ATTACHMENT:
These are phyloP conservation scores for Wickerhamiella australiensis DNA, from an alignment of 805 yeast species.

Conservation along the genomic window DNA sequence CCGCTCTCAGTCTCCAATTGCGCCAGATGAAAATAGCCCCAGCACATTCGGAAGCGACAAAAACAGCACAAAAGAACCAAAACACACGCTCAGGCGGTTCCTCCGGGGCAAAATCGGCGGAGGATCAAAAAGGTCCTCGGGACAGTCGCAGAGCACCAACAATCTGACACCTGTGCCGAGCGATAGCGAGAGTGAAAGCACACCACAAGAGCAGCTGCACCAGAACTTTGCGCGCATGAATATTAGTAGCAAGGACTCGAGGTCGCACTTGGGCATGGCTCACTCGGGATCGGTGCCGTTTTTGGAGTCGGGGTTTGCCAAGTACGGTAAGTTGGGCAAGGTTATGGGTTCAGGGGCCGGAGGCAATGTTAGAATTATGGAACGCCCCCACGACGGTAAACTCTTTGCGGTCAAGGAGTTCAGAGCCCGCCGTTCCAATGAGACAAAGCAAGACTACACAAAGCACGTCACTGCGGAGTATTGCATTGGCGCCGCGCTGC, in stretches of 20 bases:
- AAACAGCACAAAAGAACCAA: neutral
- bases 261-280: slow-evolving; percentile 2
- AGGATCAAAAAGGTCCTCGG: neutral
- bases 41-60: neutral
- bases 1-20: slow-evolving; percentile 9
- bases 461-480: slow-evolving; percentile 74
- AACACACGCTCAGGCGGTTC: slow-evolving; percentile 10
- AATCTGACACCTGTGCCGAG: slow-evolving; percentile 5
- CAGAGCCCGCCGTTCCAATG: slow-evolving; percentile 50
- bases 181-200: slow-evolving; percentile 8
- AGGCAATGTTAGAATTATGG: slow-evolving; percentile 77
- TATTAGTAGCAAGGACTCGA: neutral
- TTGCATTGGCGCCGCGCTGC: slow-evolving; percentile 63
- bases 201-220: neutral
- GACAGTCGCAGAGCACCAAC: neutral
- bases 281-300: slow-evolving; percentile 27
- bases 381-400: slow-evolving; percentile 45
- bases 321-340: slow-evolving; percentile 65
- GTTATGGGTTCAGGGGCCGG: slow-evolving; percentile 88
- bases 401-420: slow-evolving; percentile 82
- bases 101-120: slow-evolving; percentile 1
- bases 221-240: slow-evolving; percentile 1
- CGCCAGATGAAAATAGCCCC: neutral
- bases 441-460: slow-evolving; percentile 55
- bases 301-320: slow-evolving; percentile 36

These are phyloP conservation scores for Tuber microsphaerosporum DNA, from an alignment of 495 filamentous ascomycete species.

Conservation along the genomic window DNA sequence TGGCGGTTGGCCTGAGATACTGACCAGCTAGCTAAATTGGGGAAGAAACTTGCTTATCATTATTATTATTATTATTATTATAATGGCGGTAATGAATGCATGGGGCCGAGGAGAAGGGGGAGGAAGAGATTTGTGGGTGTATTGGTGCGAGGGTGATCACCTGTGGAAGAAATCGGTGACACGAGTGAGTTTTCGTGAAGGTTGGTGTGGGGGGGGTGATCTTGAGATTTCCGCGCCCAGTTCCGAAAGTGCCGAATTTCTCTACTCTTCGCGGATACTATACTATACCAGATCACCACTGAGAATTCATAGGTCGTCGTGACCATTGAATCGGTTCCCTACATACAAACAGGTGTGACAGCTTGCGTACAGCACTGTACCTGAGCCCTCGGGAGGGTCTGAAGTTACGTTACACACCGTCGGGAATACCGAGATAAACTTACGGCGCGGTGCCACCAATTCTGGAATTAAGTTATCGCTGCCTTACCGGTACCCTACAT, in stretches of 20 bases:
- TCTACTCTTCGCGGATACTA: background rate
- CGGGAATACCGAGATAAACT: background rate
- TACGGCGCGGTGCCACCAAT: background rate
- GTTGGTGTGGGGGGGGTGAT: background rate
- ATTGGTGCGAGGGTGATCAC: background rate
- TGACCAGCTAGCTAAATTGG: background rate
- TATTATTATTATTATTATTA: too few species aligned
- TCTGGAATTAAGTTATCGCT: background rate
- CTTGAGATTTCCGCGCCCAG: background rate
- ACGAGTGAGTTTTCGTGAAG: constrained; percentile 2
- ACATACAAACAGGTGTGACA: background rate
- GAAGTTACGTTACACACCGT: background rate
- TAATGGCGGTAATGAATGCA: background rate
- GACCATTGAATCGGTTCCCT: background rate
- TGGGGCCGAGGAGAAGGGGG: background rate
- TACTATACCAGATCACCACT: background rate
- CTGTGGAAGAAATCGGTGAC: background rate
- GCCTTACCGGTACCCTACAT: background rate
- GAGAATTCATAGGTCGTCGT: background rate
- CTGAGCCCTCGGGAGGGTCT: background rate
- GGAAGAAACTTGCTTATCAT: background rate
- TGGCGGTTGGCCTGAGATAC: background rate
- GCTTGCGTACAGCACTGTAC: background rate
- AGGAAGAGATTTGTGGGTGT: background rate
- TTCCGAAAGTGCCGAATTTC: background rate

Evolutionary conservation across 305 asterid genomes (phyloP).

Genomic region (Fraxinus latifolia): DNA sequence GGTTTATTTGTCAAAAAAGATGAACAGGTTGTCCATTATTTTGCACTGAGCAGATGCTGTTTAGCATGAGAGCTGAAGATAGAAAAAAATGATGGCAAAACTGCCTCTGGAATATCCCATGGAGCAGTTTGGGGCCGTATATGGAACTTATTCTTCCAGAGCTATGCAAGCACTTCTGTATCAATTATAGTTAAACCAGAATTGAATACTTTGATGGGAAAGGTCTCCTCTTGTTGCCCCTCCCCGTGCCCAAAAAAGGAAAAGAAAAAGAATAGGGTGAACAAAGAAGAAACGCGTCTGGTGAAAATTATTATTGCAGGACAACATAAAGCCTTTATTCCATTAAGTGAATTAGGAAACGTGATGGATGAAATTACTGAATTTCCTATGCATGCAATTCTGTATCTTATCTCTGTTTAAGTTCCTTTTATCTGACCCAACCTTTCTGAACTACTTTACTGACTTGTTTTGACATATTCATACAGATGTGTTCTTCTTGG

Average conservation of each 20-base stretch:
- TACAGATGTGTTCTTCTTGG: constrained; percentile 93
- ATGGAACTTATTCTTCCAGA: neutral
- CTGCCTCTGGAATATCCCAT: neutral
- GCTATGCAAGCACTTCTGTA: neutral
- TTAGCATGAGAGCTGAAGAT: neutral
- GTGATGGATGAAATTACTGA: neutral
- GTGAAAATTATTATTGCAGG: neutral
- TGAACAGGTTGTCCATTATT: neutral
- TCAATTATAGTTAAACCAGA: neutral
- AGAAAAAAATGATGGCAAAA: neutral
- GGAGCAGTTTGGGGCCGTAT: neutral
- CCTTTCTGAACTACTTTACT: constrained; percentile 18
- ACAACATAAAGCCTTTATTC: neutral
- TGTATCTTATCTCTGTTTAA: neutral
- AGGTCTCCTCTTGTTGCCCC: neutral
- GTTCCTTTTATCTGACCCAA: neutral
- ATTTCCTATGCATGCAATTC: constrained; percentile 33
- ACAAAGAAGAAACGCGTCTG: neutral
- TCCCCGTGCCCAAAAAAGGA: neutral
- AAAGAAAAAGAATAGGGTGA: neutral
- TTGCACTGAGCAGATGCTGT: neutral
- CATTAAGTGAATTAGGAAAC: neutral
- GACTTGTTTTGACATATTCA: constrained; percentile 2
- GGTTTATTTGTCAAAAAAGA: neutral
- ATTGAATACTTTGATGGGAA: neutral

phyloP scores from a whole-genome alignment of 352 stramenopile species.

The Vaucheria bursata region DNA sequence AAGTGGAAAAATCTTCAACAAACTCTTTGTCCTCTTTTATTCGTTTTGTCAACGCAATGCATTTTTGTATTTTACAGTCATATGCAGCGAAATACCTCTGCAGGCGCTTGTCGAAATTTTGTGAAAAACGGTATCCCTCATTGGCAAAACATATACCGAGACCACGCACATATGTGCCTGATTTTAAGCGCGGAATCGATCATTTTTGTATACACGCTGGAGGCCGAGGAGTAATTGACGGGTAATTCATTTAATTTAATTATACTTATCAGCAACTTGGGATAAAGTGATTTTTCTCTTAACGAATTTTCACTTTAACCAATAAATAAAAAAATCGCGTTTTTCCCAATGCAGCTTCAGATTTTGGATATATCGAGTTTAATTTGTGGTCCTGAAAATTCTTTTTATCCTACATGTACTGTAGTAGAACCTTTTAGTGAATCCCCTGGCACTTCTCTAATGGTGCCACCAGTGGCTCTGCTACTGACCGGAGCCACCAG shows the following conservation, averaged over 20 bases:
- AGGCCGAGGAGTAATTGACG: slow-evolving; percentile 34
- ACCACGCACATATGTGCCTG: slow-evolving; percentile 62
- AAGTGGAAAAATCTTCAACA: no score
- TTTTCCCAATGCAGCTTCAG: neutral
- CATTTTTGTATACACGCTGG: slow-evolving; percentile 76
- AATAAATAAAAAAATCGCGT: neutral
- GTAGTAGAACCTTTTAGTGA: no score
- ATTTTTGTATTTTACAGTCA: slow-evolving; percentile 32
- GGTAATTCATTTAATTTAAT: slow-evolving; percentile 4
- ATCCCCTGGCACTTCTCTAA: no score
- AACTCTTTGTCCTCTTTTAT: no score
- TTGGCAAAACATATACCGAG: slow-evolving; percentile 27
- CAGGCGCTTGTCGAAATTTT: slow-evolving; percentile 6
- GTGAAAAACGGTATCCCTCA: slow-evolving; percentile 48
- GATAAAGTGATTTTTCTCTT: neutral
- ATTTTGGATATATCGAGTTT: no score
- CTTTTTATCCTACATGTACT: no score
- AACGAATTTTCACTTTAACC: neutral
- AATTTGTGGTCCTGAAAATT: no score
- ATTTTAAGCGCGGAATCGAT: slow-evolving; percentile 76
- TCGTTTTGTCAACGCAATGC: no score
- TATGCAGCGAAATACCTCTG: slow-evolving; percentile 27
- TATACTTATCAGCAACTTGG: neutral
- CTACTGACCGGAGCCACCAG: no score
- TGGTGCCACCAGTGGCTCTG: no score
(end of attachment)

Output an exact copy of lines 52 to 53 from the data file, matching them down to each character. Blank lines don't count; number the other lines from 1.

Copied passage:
- GCTTGCGTACAGCACTGTAC: background rate
- AGGAAGAGATTTGTGGGTGT: background rate